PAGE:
What factors contribute to racial and ethnic disparities in Medicare’s quality program?
People who work in health care have been encouraged by the Medicare system for the last 10 years to join Accountable Care Organizations, which help older people get better health care while also cutting down on how much money the government spends on health care costs.
ACOs now coordinate the treatment of 11 million people, the majority of whom are covered by traditional Medicare. The more the ACOs do well, the more they are rewarded.
However, not all older Americans have benefited equally from the advancements. ACOs with a higher proportion of black, Hispanic, Native American, or Asian patients have fallen behind those with a higher proportion of white patients in terms of delivering preventative care and keeping patients out of the hospital.
According to a new study, some of this unfairness stems from how ACO patients receive primary care. Older people are not obligated to see a primary care provider who is a member of the same ACO, even if they consult a specialist who is.
A team from the University of Michigan reports in the new issue of JAMA Health Forum that ACOs with larger percentages of members of racial and ethnic minority groups also had higher percentages of out-of-network primary care.
To make things even worse, the patient’s usual care was given by a provider who wasn’t part of the ACO and didn’t have to meet the quality goals for money.
The study analyzed data from roughly 4 million Medicare beneficiaries whose physicians are part of the Shared Savings Program’s 538 ACOs.
Patients in the ACOs with the highest percentage of participants from racial or ethnic minorities received roughly 13% of their primary care outside the ACO, compared to 10% of patients in the other ACOs.
Even after excluding the ACOs with the greatest share of out-of-network primary care, the researchers found variations in service quality.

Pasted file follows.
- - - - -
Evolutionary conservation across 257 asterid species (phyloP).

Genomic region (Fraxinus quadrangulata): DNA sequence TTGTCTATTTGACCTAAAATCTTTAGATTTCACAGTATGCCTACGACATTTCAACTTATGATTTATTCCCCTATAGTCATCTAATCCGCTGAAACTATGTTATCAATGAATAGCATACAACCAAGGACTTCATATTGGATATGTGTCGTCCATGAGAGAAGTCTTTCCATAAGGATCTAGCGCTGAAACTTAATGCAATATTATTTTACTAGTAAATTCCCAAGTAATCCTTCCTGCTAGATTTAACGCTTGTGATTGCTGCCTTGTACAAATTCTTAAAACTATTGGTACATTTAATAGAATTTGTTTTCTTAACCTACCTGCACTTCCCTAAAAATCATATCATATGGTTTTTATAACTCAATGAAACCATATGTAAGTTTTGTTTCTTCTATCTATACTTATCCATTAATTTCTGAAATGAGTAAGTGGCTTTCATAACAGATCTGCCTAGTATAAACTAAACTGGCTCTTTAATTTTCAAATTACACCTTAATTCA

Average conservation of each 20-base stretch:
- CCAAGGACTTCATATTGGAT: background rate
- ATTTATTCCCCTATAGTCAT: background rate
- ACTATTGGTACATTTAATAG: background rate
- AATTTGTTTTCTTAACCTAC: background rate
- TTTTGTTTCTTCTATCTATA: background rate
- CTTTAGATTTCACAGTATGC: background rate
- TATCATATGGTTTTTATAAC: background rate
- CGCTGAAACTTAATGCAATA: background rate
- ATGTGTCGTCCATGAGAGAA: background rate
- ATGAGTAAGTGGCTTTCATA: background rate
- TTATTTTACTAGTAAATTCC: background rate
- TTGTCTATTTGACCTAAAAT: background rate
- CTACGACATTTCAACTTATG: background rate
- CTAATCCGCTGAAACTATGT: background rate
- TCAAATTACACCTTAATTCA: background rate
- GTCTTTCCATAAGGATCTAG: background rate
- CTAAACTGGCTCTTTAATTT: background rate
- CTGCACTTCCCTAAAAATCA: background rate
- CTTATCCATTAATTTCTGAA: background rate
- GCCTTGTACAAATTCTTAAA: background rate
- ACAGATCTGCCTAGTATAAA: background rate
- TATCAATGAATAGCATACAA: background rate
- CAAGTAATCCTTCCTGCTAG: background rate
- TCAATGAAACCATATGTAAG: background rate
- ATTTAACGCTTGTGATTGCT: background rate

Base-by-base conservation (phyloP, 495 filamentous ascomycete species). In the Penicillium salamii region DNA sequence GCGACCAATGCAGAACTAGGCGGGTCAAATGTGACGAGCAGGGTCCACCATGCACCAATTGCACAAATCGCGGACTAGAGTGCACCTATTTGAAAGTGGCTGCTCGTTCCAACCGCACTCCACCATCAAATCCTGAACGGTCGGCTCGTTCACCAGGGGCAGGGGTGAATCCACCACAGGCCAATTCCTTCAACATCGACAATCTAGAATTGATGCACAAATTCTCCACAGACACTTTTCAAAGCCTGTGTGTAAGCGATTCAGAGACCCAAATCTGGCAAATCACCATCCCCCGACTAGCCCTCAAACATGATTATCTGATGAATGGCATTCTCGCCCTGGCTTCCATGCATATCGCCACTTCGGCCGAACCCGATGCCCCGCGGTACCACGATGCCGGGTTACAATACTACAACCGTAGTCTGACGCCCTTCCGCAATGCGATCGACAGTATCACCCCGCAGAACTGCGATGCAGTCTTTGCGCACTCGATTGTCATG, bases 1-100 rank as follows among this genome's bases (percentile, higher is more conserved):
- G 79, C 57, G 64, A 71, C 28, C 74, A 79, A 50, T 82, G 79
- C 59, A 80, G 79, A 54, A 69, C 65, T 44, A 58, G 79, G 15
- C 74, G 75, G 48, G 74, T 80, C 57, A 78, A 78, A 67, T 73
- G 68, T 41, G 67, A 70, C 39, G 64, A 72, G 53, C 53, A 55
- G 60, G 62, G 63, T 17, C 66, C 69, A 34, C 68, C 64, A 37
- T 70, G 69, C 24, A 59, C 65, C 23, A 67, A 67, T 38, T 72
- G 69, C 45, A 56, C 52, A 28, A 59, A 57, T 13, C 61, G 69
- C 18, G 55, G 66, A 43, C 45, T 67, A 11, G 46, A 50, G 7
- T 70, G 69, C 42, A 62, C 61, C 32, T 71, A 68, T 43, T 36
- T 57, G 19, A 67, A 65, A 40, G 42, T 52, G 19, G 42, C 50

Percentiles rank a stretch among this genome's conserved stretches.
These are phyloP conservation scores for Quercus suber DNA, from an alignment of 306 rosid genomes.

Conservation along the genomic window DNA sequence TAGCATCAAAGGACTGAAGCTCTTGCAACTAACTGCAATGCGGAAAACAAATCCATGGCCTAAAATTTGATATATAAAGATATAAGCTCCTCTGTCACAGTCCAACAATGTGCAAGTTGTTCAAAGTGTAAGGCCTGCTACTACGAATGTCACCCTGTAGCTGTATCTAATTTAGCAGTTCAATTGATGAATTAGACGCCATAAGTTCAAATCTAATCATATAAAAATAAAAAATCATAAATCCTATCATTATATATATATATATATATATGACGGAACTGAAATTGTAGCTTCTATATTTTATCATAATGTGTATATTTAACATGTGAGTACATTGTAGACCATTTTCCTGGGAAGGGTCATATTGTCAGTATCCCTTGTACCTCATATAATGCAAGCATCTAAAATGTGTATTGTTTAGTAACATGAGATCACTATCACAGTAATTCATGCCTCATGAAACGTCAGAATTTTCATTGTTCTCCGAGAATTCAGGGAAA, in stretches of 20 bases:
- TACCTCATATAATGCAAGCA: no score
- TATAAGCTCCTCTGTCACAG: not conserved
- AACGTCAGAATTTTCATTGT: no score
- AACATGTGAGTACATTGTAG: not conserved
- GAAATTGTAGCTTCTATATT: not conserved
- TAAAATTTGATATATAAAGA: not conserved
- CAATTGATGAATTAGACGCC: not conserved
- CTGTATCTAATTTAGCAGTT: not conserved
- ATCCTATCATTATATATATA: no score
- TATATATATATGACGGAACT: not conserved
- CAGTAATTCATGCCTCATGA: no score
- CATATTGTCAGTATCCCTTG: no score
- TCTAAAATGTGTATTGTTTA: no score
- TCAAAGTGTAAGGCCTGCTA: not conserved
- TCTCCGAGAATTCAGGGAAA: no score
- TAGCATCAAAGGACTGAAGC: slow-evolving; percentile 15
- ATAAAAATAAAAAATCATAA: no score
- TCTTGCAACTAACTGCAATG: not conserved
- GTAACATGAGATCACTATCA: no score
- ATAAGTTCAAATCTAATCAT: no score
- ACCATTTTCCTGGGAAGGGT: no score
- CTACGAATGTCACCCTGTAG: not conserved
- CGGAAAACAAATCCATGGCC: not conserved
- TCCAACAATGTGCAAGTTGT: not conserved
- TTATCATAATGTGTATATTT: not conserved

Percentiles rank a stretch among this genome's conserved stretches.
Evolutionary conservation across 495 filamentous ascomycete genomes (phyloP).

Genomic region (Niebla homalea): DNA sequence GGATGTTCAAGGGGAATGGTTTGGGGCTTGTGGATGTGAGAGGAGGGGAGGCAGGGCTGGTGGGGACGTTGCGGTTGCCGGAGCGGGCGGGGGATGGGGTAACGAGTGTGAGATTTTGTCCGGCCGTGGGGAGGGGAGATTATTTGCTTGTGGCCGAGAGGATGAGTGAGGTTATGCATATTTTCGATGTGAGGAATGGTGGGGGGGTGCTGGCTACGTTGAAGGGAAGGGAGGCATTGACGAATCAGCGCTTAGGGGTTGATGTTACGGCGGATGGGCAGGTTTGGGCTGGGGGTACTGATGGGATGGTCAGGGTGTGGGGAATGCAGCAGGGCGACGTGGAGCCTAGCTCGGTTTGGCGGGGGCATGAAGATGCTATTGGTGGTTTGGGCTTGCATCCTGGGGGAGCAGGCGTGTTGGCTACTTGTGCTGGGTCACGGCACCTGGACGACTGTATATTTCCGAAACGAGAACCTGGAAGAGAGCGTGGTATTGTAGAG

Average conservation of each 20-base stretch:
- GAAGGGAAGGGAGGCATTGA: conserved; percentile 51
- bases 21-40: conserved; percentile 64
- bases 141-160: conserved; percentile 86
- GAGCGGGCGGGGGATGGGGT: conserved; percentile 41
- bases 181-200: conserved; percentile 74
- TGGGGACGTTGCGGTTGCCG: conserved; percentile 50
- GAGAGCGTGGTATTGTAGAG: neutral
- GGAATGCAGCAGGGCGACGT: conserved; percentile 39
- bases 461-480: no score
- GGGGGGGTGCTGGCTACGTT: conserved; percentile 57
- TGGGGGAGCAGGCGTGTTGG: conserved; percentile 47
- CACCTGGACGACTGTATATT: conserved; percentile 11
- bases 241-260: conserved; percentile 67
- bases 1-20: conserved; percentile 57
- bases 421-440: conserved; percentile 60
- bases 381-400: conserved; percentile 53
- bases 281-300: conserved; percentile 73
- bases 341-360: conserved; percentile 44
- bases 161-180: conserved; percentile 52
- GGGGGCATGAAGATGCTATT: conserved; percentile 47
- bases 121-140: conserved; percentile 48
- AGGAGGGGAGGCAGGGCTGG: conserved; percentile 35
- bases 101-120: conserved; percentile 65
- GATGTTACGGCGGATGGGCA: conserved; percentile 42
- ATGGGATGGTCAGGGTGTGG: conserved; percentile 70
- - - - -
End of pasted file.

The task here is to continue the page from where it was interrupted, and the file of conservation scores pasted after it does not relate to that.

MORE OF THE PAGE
Older people in ACOs with the largest percentages of minorities were less likely to have their diabetes and cholesterol checked, and those who had been hospitalized were more likely to be readmitted within a month.
There were no variations in quality performance between ACOs with varying percentages of members from minority groups, in the ACOs with the lowest percentage of patients who acquired their primary care outside of the ACO network.
“These findings suggest that ACO efforts to encourage in-network primary care may reduce health care disparities among racial and ethnic minority patients, which has policy implications for the Shared Savings Program, which includes most ACOs,” says John Hollingsworth, M.D., M.S., a U-M physician and health care researcher who led the analysis with Shivani Bakre, a former research associate at U-M.
Hollingsworth and other co-authors are members of the University of Michigan Institute for Healthcare Policy and Innovation; Hollingsworth and his team are part of Michigan Medicine’s Dow Division of Health Services Research.
The Centers for Medicare and Medicaid Services, which controls Medicare and the ACO program, has unveiled ACO REACH, a new type of ACO that will begin operations in 2023. It is focused on health equity and giving the ACO model’s benefits to people who don’t usually get them.